- Debit the total received column with any money received from the main cashier (or the balance brought down from the previous period).
Insert the word ‘cash’ or ‘bank’ or ‘balance b/d’ in the details column as appropriate.
- Debit the total received column with any money received from any other source. Insert the name of the account to be credited in the details column e.g. the name of a debtor (where a debtor pays an account in cash), travel expenses (where an employee reimburses the petty cash for private travel expenses) telephone expenses (where an employee reimburses the petty cash for private telephone calls), and so on.
- Money Paid
Credit the total paid column with any money paid out and also enter the amount in the analysis column for that particular expense. A brief description of the reason for the payment should be entered in the details column.
- At the end of the period
- Add the total paid column. Insert the total
- Add each of the analysis columns and insert the totals. If these totals are then added horizontally, they should agree with the total paid column. The analysis column is now complete.
- Balance the total received column and the total paid column in the same way as balancing any other ledger account. Carry down the balance from the credit side to the debit side to start the new period.
- When the imprest is restored enter as described earlier
- Complete the double entry for the totals of the analysis columns
- The totals of the analysis columns for each expense should be debited to the relevant expense account in the general (or nominal) ledger. To indicate that the double-entry has been completed the folio number of the relevant expense account is often written below the total of the appropriate analysis column in the petty cash book.
- The end column of the Petty Cash Book has been chosen as a ledger column. In this column, items paid out of petty cash which need posting to a ledger other than the general ledger are shown. This would happen if a purchases ledger account was settled out of petty cash or if a refund was made out of the petty cash to a customer who had overpaid his account.
To complete the double entry for items in the ledger column in the Petty Cash Book, the purchases ledger account of the creditor should be debited (or the sales ledger account of the customer (the debtor) should be debited) as explained above.
L.Mahmoud keeps an analyzed petty cash book using the imprest system. The amount of imprest is N1,500. She provided the following information for the month of May 2017.
May 1 Received from the cashier N1, 500 as petty cash float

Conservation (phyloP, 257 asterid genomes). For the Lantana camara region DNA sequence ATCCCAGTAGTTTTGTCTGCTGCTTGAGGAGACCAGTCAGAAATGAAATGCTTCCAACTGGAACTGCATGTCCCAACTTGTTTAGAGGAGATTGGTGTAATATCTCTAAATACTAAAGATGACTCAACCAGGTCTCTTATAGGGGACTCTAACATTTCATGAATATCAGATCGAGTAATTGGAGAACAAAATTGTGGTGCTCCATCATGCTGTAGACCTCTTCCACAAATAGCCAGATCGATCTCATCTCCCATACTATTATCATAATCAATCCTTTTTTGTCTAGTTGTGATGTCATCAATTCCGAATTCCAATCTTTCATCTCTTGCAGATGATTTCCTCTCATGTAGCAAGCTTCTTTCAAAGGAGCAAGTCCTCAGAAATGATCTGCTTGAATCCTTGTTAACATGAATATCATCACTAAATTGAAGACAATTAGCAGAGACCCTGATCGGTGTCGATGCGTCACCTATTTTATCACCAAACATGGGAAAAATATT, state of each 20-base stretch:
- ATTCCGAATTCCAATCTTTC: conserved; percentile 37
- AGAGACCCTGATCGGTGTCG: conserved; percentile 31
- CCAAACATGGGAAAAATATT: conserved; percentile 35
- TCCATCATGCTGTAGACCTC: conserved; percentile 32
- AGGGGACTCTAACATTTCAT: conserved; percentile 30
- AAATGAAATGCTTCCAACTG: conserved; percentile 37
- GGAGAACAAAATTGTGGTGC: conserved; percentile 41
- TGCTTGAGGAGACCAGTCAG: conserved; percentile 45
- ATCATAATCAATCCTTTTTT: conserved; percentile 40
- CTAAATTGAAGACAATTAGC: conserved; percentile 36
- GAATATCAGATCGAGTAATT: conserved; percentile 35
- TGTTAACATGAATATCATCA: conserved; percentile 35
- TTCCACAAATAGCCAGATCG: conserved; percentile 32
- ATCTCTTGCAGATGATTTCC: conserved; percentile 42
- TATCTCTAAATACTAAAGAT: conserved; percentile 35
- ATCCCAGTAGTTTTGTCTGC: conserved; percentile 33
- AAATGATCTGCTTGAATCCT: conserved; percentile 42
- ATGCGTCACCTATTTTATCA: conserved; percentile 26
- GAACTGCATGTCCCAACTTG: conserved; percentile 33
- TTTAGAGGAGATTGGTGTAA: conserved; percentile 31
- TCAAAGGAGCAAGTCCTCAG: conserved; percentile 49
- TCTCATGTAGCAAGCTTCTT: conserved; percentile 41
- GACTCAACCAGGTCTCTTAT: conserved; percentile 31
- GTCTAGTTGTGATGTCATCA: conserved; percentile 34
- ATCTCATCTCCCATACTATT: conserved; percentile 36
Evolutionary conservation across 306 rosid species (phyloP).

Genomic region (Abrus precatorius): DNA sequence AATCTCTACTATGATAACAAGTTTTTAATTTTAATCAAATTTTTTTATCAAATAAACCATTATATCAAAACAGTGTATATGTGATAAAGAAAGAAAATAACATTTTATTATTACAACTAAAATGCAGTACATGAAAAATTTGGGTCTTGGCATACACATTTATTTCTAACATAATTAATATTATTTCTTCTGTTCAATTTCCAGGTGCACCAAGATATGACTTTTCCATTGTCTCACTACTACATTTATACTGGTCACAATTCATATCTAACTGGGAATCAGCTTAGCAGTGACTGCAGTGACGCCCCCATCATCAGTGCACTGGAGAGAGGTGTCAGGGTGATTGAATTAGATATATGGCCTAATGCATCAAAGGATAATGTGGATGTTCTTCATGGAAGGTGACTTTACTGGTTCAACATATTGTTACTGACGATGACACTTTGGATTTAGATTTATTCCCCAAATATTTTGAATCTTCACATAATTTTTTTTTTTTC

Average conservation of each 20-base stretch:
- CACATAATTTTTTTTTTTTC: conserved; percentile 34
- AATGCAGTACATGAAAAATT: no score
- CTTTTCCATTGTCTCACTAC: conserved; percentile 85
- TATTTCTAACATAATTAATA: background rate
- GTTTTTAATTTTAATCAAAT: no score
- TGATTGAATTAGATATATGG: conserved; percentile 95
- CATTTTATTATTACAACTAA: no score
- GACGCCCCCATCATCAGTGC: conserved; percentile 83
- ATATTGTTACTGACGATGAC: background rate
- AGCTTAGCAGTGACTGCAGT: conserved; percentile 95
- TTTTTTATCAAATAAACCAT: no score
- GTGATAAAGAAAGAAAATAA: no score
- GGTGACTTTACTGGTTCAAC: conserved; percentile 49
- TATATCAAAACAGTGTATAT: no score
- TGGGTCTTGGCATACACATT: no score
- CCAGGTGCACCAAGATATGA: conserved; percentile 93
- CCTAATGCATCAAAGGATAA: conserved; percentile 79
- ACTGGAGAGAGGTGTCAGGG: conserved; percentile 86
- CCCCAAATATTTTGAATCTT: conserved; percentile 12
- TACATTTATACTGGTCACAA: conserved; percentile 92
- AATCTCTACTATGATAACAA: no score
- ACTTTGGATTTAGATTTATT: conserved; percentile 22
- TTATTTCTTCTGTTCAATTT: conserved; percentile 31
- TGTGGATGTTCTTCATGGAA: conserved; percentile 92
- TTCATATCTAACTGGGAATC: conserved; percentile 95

5 Paid window cleaner N100
8 Bought pen and pencils N40
14 Paid H. Adamu, a creditor N200
17 Paid taxi fare N90
21 Bought computer paper N70
25 Paid bus fares N30
27 Paid A. Shuwa, a creditor N340
30 Paid office cleaner N350
- Prepare Mahmoud’s Petty Cash Book for the month of May 2017.
The Petty Cash Book should have four analysis columns – cleaning, stationery, travel expenses and ledger accounts
- Balance the Petty Cash Book on 31st May 2017 and carry down the balance. Show the restoration of the imprest on 1st June 2017
- Make the necessary entries in Mahmoud’s nominal (general) ledger and purchases ledger on 31st May 2017
NB: The Petty Cash Book is a double entry book and must be included in the Trial Balance. The maximum level of cash held in the petty cash book is fixed and the cashier must be reimbursed for the amount he has paid out. The source documents for recordings in the Petty Cash Book are the receipts, cheques and Petty cash vouchers duly authorized by the designated officers.
- Business Accounting 1. Exercise 21.1 and 24.4A
- Simplified and Amplified Financial Accounting Exercise 5x, 6x, 7x
- Simplified and Amplified Financial Accounting Page 81-88
- Business Accounting 1 Page 226 – 231
- State four features of the Petty Cash Book
- List five source documents that are used in preparing the Petty cash Book.
- Explain the operation of the Imprest System of keeping a record of petty cash transactions.
- State five advantages of using the Imprest system to keep petty cash records
- List ten uses of the General Journal
- Which of the following demonstrates the imprest system float expenses paid cash at bank float B. float cash from bank expenses paid float C. float expenses paid cash from bank float D. float cash in bank expenses paid float
- A cashbook had an opening balance of N15, 200, closing balance N18, 400 and total cash received during the period N36, 000. What was the amount of cash paid out during the same period N17, 800 B. N19, 600 C. N29, 200 D. N32, 800
- In a petty cash book, the closing balance was N235, imprestN1, 250, while stationery expenses were N How much was paid for other general expenses N360 B. N355 C. N350 D. N305
- An analytical cash book is used to indicate sources of cash received B. categorize petty cash payment C. separate cash and bank balance D. analyse amount due from debtors
- The maximum level of cash held by a cashier under an imprest system is a/an vote B. float C. reimbursement D. advance
- What are books of prime entry
- List any five books of prime entry
- Explain the following
- Petty Cash Book
- Imprest System
In our next class, we will be talking about Accounts: Meaning and Classifications. We hope you enjoyed the class.